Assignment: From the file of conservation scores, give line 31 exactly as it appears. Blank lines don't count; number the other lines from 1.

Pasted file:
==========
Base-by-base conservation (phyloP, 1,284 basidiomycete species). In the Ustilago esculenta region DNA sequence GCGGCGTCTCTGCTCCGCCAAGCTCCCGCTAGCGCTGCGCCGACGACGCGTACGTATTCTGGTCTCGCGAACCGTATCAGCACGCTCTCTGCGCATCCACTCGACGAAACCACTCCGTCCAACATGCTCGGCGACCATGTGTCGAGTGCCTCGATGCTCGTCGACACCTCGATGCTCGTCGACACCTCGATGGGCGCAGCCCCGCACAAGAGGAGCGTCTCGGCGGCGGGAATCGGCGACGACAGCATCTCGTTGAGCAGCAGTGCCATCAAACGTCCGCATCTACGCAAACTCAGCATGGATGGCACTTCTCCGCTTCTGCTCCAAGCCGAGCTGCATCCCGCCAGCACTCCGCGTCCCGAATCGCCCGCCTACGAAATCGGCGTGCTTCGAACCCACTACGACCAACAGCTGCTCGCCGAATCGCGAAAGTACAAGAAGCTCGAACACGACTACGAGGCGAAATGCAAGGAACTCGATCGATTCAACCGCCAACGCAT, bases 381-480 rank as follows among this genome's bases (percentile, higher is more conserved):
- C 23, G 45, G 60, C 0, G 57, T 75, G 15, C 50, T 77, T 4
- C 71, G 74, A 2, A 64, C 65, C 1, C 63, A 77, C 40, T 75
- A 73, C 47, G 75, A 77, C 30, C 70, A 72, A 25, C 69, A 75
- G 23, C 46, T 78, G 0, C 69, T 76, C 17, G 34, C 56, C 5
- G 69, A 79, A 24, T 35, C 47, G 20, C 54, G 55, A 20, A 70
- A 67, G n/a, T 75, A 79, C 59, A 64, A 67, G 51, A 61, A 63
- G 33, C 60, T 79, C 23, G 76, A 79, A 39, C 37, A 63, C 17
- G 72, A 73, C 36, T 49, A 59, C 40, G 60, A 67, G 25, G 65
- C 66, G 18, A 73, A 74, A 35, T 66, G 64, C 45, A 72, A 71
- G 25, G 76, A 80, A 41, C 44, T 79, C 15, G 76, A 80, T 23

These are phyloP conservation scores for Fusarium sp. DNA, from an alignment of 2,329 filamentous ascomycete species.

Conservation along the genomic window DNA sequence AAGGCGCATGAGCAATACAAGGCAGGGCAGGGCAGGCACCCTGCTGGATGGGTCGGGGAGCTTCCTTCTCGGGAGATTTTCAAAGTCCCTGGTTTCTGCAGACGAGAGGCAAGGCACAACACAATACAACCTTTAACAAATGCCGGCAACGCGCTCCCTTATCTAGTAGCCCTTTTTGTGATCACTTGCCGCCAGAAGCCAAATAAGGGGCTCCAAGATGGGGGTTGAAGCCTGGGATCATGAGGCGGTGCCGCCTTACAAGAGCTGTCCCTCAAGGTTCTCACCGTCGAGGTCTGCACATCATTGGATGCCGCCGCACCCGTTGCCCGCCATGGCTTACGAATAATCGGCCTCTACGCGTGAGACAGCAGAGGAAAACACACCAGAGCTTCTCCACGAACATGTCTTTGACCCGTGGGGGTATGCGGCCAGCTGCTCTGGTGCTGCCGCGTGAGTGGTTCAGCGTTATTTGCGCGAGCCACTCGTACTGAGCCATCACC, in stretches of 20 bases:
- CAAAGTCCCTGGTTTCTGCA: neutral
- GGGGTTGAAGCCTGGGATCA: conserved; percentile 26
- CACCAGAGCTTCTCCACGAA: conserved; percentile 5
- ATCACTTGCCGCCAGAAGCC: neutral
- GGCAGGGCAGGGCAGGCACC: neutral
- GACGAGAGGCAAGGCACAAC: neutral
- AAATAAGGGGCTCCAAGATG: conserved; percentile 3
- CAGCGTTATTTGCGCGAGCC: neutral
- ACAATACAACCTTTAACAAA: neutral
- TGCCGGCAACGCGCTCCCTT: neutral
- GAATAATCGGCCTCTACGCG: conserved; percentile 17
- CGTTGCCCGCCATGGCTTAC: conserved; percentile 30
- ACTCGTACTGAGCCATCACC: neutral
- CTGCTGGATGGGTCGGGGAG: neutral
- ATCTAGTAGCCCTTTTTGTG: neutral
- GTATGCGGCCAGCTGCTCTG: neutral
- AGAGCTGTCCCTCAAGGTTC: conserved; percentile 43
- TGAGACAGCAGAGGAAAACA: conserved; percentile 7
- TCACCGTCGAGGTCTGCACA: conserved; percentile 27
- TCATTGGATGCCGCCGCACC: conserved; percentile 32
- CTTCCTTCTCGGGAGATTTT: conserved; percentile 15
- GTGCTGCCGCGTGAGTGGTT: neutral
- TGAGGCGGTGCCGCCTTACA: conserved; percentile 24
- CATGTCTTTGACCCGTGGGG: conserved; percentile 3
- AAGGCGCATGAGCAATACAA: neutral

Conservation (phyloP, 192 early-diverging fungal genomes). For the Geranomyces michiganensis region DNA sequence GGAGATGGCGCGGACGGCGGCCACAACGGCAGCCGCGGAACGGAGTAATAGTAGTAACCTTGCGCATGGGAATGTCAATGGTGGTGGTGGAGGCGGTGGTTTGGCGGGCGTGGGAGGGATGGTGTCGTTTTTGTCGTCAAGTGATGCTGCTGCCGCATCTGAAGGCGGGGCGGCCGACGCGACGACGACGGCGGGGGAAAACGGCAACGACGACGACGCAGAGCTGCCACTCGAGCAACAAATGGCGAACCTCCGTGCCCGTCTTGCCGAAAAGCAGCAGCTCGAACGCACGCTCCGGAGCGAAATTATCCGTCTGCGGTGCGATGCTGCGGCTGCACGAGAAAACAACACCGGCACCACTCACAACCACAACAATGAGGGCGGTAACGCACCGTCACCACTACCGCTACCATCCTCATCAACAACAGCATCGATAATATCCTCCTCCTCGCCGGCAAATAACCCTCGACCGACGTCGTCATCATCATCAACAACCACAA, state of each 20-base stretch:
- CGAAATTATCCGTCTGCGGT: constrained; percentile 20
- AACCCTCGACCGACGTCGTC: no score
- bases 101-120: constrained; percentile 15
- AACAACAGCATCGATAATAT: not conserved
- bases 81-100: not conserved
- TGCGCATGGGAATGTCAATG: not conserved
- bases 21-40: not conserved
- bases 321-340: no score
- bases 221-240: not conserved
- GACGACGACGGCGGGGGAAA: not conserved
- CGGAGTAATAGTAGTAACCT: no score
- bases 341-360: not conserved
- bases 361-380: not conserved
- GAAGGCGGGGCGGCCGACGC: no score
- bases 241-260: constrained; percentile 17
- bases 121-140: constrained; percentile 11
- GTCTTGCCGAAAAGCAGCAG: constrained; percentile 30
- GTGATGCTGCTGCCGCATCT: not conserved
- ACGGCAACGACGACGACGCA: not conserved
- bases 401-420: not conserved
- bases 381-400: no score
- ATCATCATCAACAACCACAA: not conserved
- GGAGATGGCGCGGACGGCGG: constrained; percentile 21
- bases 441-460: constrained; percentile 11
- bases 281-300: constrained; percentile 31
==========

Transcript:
- TGAGACAGCAGAGGAAAACA: conserved; percentile 7